How did it feel? Scary, wonderful, amazing, thrilling and exhilarating. It is something that I had never heard of before WEG. (There, I’m giving away the fact that beyond the beauty of horses, horseback riding and Derby, I’m somewhat of an equine dummy—But it doesn’t mean I don’t love to watch them any less.) The fact that Miriam was giving me the opportunity to learn such a skill was truly something that as a journalist, horse lover and amateur athlete myself, I will not soon forget.
But I digress. Once I hoist myself up onto Blue, it was time for MY compulsory test. I tuck my toes under the belly, legs tight against its sides and leveled out my arms as if to balance myself. I am poised, back straight, looking ahead, and I feel like I know what I am doing. This is just the warm up for what was to come. It is the easy part.
Miriam then tells me to use my core to lift myself up and hop onto my knees, but putting my weight back on the tops of my feet rather than my knees, therefore not hurting Blue. Once I spring onto my knees it is time for something a bit scary, even for a fake, non-moving horse.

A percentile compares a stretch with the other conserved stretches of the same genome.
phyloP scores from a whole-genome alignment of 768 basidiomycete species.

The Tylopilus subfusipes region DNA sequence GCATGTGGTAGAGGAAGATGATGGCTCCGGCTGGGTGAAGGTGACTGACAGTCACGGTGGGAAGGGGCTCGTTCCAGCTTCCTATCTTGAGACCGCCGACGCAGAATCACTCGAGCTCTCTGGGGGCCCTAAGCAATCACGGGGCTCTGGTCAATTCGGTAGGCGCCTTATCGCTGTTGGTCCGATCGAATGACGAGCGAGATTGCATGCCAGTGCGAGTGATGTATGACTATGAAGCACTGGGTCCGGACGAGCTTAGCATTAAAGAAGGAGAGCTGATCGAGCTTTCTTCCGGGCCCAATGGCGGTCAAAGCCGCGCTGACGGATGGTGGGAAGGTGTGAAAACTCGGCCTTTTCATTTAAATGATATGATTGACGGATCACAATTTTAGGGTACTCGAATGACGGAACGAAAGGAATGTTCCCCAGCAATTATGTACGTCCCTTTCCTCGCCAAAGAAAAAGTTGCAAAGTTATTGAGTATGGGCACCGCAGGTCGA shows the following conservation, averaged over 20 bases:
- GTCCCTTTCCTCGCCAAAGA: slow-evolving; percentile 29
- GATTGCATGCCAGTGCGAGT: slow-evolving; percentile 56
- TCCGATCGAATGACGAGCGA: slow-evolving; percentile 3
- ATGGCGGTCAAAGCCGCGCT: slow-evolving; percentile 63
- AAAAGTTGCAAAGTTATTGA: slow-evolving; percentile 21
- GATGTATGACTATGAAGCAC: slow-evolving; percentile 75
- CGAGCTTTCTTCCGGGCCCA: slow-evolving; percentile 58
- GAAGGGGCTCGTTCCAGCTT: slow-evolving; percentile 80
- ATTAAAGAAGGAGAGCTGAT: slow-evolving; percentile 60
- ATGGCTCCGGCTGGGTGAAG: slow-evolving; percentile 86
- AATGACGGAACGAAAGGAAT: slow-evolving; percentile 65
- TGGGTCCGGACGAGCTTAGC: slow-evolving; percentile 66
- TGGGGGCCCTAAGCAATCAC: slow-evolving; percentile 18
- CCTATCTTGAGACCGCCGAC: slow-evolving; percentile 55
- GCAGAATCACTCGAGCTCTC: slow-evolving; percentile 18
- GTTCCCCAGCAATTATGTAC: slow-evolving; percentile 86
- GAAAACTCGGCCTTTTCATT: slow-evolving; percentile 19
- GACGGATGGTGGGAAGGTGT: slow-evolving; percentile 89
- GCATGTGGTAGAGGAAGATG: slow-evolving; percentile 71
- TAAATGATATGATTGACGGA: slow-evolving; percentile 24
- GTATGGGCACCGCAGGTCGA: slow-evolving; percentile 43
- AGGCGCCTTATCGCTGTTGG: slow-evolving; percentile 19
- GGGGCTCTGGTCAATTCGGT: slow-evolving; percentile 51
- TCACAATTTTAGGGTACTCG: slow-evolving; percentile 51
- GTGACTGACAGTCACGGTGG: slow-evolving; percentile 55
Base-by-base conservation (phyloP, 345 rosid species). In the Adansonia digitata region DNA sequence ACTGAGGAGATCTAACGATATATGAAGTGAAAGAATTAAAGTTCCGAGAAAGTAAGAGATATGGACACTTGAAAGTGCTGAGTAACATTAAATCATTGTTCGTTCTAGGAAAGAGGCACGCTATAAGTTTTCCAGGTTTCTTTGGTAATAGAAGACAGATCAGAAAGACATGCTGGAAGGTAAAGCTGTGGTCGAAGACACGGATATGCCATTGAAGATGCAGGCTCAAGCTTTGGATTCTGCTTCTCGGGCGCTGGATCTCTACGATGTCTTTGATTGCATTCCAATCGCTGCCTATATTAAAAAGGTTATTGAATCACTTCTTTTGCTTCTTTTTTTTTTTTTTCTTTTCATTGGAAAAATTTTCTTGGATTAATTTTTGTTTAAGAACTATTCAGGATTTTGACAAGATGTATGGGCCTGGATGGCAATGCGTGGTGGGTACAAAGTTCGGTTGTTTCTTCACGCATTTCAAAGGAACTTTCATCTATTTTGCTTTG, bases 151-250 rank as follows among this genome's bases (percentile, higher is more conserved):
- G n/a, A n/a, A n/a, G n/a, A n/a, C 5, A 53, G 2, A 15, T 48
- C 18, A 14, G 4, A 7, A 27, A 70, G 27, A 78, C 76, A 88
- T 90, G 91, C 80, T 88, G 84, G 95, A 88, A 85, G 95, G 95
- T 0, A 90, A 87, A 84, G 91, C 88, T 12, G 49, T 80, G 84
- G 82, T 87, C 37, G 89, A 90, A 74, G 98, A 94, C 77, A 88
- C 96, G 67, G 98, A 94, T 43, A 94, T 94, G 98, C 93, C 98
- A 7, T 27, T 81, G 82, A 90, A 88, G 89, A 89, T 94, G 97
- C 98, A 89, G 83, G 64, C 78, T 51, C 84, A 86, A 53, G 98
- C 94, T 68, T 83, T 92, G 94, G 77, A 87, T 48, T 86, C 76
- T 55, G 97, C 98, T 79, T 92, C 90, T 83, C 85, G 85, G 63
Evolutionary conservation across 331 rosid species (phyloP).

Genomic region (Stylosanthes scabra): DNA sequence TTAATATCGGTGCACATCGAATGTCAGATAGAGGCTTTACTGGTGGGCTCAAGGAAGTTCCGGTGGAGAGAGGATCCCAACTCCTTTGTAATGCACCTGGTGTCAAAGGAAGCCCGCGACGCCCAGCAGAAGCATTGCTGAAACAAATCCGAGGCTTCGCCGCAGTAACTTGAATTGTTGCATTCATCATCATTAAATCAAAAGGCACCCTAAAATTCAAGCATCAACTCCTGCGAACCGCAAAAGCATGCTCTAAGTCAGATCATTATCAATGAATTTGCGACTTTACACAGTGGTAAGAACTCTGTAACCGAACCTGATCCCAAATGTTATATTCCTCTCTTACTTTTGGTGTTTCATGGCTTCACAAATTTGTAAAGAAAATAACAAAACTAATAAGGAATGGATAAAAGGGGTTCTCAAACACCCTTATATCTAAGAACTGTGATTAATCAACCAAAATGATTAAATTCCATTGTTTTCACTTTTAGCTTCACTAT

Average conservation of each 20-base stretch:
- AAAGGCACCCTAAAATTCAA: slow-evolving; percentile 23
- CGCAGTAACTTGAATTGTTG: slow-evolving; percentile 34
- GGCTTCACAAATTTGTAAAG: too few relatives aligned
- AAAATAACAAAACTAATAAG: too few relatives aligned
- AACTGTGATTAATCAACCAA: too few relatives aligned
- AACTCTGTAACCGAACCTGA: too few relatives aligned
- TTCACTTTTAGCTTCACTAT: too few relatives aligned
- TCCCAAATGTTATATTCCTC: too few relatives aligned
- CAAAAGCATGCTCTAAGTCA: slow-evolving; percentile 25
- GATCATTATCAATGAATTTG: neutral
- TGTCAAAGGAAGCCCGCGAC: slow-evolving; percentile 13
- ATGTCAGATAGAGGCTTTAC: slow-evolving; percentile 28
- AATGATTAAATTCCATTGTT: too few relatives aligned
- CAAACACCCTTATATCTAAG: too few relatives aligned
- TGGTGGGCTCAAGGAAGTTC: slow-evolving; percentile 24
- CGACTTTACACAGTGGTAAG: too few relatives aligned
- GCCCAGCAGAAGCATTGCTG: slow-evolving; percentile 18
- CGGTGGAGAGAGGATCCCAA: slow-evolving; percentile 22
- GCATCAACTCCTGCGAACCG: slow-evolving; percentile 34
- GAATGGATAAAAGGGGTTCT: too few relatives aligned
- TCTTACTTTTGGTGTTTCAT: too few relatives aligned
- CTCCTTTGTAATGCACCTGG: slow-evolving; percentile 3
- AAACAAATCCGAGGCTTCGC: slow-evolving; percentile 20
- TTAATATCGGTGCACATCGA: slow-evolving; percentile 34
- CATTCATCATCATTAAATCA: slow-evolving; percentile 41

It is time to stand. And while this ‘horse’ is not as tall as a real horse and is standing still, the adrenaline starts to rush through my veins, making my fingertips a bit sweaty. As I released one finger at a time from the two handles, I slowly and methodically straighten my knees, arms out to the sides and raise my body to the upright position. The sand from the arena is gritty on my shoes and makes me nervous as I slide around a bit. But Miriam stands close to Blue as a spotter and makes me relax much like she does for her students.
My trainer for the day trains special needs children and adults at Equestrian Crossings in Whidbey Island, Wash., every day when she isn’t volunteering at world equine competitions like WEG. She teaches them vaulting gives them skills that they can use on and off the horse.
And today she is teaching me the skills I need to be confident, because confidence seems to be the biggest part of vaulting, especially to a newbie like myself.
Miriam says it’s a good way to “break self limitations—it’s fun for building confidence and balance.” You also learn to work with others and trust. Like I trust Miriam to catch me if I fall, I also trust another spotter who came to teach me how to roll on the horse.